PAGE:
So I tried two options here. First I started with Windows Home Server. This had some great advantages. The installation was easy, my XBOX 360 and Windows 7 laptops saw it effortlessly and the fact that it had a GUI interface on the actual server I could use to work on it. The downsides however were that automating tasks was a much more laborious process, it ran a lot hotter, and I had to use their proprietary drive configuration that wouldn’t let me remove my boot drive from the storage pool. Those down sides were too much for me so I went with Ubuntu Server 10.04. There is so much documentation and help available these days that unless the thought of using a terminal is way too scary for you, this is by far the best way to go. The abilities this give the server are much more advanced too.
Installation and Software
OS: Installing Ubuntu Server was pretty straight forward. I loaded the OS on to my thumb drive and set it to boot using unetbootin. Once I booted the server into the install program I selected the basic Ubuntu Server, SSH, and the LAMP server package. I partitioned my smaller 120 gb drive so that root, usr, tmp, and var had their own partitions along with my swap partition. I set all four of the WD Green drives as Linux raid drivers and then went into the RAID setup to configure them as an EXT4 RAID5 array. I mounted the array as my /home directory since that’s where all the media is going to be stored. Also, this is the data I really need to be redundant if one of the drives fails. Once the formatting and installing finished the server greeted me with the terminal login screen. The server was ready for action!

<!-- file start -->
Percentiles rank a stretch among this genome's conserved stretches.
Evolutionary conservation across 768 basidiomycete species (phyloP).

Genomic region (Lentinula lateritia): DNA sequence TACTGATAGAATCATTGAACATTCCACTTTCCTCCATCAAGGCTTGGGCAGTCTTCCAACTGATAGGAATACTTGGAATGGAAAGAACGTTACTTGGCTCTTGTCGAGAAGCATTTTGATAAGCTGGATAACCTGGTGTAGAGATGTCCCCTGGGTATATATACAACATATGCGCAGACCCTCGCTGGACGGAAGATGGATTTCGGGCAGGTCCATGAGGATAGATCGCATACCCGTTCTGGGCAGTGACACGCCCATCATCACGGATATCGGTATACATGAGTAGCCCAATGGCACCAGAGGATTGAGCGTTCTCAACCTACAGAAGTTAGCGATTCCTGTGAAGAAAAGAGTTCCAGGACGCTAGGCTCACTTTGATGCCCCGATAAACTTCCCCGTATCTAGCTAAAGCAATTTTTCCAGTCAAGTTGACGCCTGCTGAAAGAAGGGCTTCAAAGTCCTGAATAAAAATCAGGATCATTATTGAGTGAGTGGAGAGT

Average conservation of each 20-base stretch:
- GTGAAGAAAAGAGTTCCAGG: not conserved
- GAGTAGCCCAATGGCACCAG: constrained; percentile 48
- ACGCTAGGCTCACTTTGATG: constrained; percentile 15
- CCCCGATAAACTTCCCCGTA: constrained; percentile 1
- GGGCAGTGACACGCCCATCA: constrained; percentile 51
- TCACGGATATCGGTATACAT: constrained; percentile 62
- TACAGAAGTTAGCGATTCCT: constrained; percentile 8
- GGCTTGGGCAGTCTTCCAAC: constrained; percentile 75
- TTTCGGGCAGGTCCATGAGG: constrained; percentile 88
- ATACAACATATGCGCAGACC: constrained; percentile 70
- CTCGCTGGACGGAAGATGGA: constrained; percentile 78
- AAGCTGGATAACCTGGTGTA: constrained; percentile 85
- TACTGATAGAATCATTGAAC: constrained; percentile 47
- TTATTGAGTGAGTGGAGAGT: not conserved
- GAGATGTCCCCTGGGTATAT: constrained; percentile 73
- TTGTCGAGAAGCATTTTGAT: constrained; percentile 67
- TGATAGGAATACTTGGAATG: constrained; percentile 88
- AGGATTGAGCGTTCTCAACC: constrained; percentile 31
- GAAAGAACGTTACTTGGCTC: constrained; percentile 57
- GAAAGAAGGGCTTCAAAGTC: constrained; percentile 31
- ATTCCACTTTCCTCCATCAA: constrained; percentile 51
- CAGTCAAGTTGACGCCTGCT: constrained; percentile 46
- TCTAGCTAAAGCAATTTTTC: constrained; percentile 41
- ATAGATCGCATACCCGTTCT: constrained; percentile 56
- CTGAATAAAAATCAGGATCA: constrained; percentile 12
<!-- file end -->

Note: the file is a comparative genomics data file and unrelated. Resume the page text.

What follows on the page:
Webmin: In order to manage the server easier, I prefer to use a mix of SSH and Webmin. Webmin gives you a graphical web interface that makes some of the basic managing easier. I’m really impressed with how much you can do from Webmin, including browsing, moving, and managing files, managing settings, monitoring the status of the server, and even fixing things when they go wrong (I had a hard drive die and could tell the RAID to rebuild itself through the Webmin tools).
Samba: By sharing the huge RAID array with Samba, I can map all of the server’s storage drives to our Windows 7 laptops. This way anywhere in the house we can access the data on the sever as if it was stored locally. The computers can also back up and restore files from the server which already came in handy once when I hosed my laptop.
The Media Acquisition Piece:
One of the key pieces of this media server is that it has to be about as easy to use as a toaster. I want it to automatically acquire all of our new TV shows and download/sort movies with one-click selection. I chose two methods for getting media but either one of these could be implemented to handle this.